Are superheroes a modern thing?

Caped crusaders, men of steel, witty web-shooting university students; we all know them, we all love them. But, are superheroes a modern concept? Or can we trace them somewhere back in time?

Let’s start by defining the word ‘superhero’. Typically, a superhero, or a superheroine, is “a fictional hero having extraordinary or superhuman powers; also: an exceptionally skillful or successful person”[1].  Now, a needed clarification: the ‘extraordinary’ part does not necessarily mean, for instance, the ability to shoot destructive beams from one’s eyes. It could very well imply the mastery over a certain skill, or immeasurable brain power (Batman and Iron Man are both great examples of this).

Heroes in general seem to follow a certain moral code. This code may vary from refraining from killing to shielding others from harm at any personal cost. One thing is sure: a hero will always fight for the good side. This is really important, because as we are about to see, many fictional characters can fall into the superhero category, with the exact same criteria.

Let’s go back 130 years. It was the year when ‘A Study in Scarlet’ was published. And Sherlock Holmes was brought to the world (can’t thank you enough, Sir Doyle). Why  does Mr. Holmes qualify as a superhero, you might ask. Well, the ‘extraordinary’ part of the definition does apply to the supreme detective skills of the man in the deer-hunter hat, does it not? Sherlock Holmes’ mind was a vast vault full of knowledge that could be applied to almost any situation. Oh, and did I mention that Sherlock could kick butt? His loyal companion, Dr. John Watson tells us that Sherlock is “an expert singlestick player, boxer and swordsman”.[2] By that time’s standards, Sherlock Holmes could very well be characterized as a superhero.

We can go even further back, to the magical Forest of Sherwood. Our example here is the bowmaster known as Robin Hood, who robs from the rich and gives to the poor. His code of defending the wronged and unjustly hunted is enough to grand him the hero status. It is his inhuman level of archery that could very well place him in the superhero league.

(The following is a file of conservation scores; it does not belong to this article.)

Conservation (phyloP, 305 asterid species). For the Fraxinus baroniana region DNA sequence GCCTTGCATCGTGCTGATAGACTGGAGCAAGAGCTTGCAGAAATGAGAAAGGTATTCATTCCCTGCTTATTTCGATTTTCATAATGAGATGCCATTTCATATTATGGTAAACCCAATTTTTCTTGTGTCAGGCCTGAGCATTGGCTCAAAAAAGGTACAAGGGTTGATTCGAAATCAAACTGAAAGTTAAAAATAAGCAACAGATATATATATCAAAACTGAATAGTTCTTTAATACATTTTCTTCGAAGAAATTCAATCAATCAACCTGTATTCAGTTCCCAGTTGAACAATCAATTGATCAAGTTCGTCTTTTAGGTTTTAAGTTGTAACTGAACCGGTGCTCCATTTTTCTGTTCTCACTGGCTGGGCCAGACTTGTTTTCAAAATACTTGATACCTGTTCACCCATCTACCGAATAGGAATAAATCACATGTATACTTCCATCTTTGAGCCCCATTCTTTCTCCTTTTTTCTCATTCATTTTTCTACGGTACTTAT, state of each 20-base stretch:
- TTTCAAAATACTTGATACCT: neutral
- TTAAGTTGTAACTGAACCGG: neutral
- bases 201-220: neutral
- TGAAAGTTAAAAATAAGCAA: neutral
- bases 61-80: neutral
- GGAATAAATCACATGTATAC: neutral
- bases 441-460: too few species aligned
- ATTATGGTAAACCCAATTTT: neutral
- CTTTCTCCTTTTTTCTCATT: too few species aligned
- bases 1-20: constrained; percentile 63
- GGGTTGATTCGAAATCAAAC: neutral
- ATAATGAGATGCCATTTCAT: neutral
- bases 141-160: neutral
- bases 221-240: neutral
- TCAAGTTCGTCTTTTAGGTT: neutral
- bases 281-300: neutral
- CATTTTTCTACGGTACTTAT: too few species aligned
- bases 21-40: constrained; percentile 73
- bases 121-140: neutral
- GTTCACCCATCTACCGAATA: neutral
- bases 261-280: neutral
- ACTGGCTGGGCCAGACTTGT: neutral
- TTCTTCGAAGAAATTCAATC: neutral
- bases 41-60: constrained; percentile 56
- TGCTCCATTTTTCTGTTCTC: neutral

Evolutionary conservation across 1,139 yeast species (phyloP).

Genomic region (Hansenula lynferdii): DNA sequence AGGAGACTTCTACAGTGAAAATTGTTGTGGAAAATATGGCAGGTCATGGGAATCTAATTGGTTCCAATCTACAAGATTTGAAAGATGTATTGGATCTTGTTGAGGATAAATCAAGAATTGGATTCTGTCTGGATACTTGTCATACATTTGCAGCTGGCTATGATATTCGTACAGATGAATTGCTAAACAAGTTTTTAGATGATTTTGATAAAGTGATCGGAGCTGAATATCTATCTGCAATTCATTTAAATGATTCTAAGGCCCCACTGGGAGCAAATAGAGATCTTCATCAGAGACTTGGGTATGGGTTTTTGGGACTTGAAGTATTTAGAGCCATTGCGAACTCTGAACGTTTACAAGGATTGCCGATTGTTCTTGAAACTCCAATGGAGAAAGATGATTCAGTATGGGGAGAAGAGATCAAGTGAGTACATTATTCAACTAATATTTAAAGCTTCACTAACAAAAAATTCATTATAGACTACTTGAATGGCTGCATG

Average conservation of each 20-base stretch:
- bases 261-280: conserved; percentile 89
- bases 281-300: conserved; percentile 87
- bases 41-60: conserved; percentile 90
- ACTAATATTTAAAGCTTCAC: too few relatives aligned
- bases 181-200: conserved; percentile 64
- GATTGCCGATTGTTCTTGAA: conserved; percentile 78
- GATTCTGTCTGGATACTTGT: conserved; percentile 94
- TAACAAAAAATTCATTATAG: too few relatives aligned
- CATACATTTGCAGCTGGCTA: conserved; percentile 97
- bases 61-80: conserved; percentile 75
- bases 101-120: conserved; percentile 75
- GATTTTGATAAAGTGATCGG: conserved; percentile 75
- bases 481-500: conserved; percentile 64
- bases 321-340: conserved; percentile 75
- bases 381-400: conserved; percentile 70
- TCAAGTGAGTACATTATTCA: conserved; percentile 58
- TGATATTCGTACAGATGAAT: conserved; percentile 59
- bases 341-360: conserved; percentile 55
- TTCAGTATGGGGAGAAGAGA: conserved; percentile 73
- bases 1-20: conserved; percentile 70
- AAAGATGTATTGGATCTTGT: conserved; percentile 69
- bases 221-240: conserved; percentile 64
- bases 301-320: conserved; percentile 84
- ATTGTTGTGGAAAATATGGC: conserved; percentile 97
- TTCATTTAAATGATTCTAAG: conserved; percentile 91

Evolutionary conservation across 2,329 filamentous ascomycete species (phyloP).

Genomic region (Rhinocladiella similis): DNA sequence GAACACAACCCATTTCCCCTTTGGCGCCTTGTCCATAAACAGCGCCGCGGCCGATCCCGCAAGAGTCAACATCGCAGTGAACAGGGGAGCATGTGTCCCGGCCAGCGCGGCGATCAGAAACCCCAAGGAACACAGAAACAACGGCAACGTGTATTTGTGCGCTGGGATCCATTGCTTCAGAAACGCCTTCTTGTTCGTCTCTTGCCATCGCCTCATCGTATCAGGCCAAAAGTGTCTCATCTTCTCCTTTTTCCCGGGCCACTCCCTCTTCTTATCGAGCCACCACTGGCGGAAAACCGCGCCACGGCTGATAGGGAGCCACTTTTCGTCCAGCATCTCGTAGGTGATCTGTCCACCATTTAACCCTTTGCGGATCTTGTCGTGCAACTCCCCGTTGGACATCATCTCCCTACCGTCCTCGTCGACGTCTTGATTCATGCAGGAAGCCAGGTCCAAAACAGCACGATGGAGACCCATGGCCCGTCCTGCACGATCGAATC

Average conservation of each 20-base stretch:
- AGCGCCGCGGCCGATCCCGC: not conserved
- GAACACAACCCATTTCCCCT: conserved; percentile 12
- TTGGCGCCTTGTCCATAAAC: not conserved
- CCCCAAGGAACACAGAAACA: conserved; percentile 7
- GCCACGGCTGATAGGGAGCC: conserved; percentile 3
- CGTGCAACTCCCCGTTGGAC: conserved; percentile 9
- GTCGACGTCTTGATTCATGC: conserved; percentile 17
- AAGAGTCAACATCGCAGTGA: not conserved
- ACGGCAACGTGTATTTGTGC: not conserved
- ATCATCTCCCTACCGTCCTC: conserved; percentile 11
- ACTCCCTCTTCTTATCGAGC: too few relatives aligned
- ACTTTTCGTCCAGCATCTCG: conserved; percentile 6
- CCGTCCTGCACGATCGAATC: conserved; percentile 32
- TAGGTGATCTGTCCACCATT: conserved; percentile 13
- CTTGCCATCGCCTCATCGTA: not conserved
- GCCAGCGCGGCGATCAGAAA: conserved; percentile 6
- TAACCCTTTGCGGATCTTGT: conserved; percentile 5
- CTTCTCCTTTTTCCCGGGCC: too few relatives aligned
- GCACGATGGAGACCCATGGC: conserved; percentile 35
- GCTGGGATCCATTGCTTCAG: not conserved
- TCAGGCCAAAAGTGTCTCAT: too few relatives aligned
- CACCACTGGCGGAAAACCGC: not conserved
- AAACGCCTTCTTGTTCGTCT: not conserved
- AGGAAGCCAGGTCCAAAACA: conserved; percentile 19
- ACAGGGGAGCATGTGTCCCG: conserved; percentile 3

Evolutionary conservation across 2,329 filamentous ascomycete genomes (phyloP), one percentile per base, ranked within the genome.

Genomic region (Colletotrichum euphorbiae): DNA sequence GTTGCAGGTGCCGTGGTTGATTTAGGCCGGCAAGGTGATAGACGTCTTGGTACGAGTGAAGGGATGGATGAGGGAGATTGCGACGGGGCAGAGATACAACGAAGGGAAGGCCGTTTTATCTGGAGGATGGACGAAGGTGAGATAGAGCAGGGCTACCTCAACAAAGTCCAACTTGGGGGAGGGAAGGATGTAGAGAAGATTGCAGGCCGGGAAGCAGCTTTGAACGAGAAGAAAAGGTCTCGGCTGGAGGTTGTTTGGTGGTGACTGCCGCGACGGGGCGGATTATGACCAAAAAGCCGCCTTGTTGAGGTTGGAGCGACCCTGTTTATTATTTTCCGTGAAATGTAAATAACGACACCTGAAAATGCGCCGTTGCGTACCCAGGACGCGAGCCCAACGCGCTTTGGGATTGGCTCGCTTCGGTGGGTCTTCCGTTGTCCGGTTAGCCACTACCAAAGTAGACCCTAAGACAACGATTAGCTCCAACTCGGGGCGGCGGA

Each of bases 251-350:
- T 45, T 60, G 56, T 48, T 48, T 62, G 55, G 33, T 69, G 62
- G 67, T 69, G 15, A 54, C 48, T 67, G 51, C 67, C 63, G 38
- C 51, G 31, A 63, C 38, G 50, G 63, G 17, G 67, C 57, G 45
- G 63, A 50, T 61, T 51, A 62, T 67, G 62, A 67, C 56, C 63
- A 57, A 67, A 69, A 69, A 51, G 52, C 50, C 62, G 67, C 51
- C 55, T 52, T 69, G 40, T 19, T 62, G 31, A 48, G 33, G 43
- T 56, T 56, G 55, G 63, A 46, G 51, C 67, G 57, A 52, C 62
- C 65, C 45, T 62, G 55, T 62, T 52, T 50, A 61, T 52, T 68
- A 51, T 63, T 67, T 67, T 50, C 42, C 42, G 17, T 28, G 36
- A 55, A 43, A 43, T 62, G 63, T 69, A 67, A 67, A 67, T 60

This might all seem anachronistic, and it is. But, it is very important to understand that, in the past, people also used to have their own heroes; they were fans of them, just like us. If we go all the way to Ancient Greece and Rome, or even before them, to Akkad, we can see what is probably the origin of today’s superheroes: The demigods.

Sons and daughters of gods, with powers far exceeding even the wildest dreams of the people in those times. Their missions varied, but all had a common thing going on, and that is their constant struggle against the forces of evil. They were not above doing some vile things (Thesseus ripped Procrustes in half, Gilgamesh is an oppresive ruler before he travels the world in order to save it), but that was a far different time than ours. We have to remember this, because for people in between 2000-1500 BC power was something to be revered and respected. It was not their place to question the authority of the gods, or their offspring.

Where does all this lead us to? Were the first superheroes actually created in ancient times? Well, yes and no. They do fall in the category, yet not so much. They were, I believe, the inspiration for our modern heroes. It is, I think, a person’s need to create a figure that does fight for the right reasons. In ancient times, they were the offspring of gods, born with the powers to smite the unjust. Later, they would be honorable thieves, or masters of crime-solving. Today, they are young adults bitten by radioactive insects, who wear the mask for the sole purpose of protecting our world. Who knows what the future holds?

P.S. No, a hero is NOT a person who shares their food or drinks! Sorry, Luffy and Zoro 🙂

[1] Mirriam-Webster Dictionary.

[2] Sir Arthur Conan Doyle’s “A Study in Scarlet”.



Leave a Reply

Fill in your details below or click an icon to log in: Logo

You are commenting using your account. Log Out /  Change )

Google+ photo

You are commenting using your Google+ account. Log Out /  Change )

Twitter picture

You are commenting using your Twitter account. Log Out /  Change )

Facebook photo

You are commenting using your Facebook account. Log Out /  Change )


Connecting to %s